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Statistical Phenomenon


Statistical Phenomenon

So, I wanted to start a thread of some really impressive statistical phenomena. I'll start: 1993 Rick Wilkins throwing out 59% of would be base stealers
https://www.pennantchase.com/lgStat..

Re: Statistical Phenomenon

From 1901 to 1906 Jack Taylor of the Cubs and Cardinals had a streak of 185 consecutive complete games. To put this in perspective, Justin Verlander is the active leader with 26

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How did his arm not just completely fall off

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lifetime 287 starts 279 cg. It was a different game then teams would play the entire season with 5-6 pitchers

Re: Statistical Phenomenon

Look up Old Hoss Rabourn 1884 he pitched 678.2 Innings with a WHip of 0.922, ERA of 1.38

Started 75 Games - 73 Complete games His team only had 2 Pitchers and when the other one got hurt he started EVERY REMAINING Game that Season

"Radbourn became so good with constant practice that he could throw the ball through a good-sized knothole in the fence." - Frank Bancroft, former Providence manager

"No better pitcher than Charley Radbourn ever lived. He was as near perfection as it was possible to find a man . . ." - Jim O'Rourke in 1915

In 1884, Charley "Old Hoss" Radbourn won an all-time record 59 games and then won all 3 World Series games for the Providence Grays. The discepancy about whether he actually won 60 or 61 games (sources differ) come from two games in which he came in in relief for Sweeney with the score tied, on July 8th and July 28th, and both times Providence won the game. Under modern rules, these would be considered relief wins for Radbourn, but at the time they were generally credited to Sweeney, but not always, as the rules for pitcher wins were fluid. Hence the continuing uncertainty about his true record. After the season he was probably tired, his total innings pitched including the Series was a record 700 2/3. It was an expansion year, which may explain some of it, but the previous year he had also won 48. Indeed, this total of 48 wins in 1883 is tied for fifth all-time. As a result of those two brilliant back-to-back seasons, he won 300 games in just 11 seasons. He ended with 309 career wins.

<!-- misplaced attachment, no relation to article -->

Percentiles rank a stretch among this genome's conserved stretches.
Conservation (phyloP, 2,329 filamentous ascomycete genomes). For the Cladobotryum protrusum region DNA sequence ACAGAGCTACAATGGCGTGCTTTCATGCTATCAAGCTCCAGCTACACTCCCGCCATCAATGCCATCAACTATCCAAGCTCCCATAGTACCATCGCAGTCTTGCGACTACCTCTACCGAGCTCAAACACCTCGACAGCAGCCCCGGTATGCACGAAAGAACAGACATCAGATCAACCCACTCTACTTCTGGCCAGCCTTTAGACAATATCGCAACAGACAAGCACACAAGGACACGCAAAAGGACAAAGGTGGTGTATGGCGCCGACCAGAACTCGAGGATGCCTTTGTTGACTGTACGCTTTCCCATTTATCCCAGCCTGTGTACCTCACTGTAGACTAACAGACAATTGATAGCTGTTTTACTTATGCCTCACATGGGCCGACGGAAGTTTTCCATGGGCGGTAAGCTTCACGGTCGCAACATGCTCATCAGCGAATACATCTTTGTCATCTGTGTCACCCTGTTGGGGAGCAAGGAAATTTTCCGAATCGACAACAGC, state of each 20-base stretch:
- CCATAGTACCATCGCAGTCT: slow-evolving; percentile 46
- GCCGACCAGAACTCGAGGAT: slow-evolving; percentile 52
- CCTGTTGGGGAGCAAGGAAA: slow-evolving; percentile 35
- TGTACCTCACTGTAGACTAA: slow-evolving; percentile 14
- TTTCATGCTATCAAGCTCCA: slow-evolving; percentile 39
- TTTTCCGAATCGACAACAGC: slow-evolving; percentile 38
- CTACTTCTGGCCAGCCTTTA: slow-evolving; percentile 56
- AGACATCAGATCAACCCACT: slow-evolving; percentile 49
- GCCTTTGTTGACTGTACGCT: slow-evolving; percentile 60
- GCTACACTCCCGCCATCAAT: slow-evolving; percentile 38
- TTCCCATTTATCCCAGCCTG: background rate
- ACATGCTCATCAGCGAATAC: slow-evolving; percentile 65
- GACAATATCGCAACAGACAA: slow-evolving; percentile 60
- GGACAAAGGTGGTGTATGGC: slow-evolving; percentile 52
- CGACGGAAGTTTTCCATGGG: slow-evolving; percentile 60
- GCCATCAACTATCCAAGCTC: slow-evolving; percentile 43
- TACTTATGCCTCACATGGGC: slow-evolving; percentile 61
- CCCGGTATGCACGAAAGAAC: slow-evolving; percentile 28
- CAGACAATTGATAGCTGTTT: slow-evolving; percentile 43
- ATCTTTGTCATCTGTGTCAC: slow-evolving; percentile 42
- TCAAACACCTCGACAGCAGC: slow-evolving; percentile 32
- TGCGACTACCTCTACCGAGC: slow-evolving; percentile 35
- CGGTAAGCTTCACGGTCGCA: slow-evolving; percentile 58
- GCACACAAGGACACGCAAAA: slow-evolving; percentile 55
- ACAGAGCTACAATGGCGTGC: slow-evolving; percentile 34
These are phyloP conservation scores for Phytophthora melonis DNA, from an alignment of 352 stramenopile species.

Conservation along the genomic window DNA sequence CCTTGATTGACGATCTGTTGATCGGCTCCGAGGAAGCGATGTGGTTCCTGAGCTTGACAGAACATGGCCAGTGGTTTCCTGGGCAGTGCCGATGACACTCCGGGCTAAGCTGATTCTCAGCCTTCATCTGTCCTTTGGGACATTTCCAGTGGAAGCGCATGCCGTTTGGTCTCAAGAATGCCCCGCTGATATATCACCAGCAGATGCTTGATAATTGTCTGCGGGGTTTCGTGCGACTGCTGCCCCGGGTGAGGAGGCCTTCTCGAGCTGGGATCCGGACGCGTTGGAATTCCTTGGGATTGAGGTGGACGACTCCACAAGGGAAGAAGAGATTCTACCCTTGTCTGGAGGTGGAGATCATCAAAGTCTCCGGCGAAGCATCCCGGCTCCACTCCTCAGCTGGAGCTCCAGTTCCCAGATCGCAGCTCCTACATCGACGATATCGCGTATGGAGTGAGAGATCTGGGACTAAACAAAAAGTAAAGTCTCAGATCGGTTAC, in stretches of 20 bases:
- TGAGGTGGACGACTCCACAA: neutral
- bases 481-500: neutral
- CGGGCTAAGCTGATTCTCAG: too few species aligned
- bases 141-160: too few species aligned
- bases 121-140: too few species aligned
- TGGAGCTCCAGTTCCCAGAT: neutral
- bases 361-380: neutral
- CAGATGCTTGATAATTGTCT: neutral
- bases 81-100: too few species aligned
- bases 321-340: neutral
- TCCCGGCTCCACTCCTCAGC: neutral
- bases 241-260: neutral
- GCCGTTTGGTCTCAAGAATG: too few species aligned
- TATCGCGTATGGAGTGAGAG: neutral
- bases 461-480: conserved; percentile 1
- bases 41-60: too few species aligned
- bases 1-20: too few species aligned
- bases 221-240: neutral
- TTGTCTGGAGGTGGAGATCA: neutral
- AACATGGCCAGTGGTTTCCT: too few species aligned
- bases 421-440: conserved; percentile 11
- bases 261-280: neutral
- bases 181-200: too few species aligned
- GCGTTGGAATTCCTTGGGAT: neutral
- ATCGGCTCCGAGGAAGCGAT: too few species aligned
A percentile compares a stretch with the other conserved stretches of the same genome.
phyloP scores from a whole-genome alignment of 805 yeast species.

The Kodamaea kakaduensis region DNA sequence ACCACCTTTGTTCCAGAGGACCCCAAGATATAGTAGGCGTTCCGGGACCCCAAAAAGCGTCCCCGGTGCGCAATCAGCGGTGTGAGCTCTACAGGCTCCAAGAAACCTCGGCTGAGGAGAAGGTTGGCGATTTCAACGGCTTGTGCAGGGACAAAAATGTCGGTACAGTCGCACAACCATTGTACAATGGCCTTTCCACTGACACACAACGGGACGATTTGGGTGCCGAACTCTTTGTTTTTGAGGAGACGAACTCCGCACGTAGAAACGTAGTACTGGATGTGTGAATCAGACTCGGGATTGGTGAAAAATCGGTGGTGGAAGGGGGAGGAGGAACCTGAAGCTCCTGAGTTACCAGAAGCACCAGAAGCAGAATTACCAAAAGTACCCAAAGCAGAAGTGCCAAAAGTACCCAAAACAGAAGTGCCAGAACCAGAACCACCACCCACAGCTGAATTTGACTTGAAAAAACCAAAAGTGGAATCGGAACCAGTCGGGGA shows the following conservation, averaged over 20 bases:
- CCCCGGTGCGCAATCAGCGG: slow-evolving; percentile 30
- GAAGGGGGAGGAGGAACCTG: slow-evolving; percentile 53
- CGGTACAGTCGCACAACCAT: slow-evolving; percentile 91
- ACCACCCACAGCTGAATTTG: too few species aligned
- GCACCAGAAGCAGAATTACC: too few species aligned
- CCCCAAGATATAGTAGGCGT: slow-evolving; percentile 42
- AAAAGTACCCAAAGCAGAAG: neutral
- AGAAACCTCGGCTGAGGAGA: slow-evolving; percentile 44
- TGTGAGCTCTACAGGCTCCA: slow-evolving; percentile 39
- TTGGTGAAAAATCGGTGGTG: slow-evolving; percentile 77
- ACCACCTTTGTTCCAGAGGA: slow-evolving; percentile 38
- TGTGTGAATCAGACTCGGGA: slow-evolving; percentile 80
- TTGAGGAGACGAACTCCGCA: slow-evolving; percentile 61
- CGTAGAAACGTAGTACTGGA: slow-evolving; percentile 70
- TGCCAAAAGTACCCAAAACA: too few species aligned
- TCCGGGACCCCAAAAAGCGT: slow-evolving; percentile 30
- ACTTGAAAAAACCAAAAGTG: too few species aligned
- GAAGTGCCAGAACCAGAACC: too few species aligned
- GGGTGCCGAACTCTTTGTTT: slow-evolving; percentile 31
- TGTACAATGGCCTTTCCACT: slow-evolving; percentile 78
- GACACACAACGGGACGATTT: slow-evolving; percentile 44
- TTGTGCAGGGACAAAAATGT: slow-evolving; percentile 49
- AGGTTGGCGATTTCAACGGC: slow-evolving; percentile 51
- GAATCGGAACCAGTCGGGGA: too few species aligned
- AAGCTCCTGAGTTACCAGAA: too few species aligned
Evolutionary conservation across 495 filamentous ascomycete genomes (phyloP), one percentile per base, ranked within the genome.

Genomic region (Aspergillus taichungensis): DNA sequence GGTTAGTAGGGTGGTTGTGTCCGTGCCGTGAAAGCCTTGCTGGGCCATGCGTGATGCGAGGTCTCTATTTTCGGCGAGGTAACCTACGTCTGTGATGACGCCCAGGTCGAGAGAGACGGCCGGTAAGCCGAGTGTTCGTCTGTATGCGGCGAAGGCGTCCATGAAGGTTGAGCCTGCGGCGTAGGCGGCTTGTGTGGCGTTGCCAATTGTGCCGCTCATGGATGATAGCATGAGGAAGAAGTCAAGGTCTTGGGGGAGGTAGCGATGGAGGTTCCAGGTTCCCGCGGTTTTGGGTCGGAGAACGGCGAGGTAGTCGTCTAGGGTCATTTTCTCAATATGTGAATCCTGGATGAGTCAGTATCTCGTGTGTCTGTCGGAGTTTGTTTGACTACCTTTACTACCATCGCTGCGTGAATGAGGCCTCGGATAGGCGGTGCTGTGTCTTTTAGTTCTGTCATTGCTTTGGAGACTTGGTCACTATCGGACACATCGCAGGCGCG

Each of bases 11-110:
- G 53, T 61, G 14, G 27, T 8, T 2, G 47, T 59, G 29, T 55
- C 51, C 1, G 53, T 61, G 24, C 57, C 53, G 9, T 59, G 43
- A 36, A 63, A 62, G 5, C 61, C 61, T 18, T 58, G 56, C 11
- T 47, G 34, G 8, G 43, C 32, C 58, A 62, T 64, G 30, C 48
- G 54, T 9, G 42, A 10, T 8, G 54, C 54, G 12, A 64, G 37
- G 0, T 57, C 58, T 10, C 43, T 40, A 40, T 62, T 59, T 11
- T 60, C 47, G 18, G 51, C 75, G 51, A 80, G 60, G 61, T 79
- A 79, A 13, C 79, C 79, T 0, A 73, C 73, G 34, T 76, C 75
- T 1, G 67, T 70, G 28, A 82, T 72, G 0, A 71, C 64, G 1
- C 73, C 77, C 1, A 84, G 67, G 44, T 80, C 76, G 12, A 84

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Great stats. Before 1881 the pitchers mound was 45 feet but pitchers couldn't throw overhand. The mound was moved back 5 feet in 1881 to 50 feet but pitchers still couldn't throw overhand.

The pitching mound was moved back to what it is now in 1893

In 1884 pitchers were finally allowed to throw overhand, the year Radbourn dominated. Its hard to imagine what our eras batters would have thought about facing Koufax or Gibson or Randy Johnson....or what about Nolan Ryan pitching from 10 feet closer?

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Imagine facing chapman's 100+ mph fastball with that close of a mound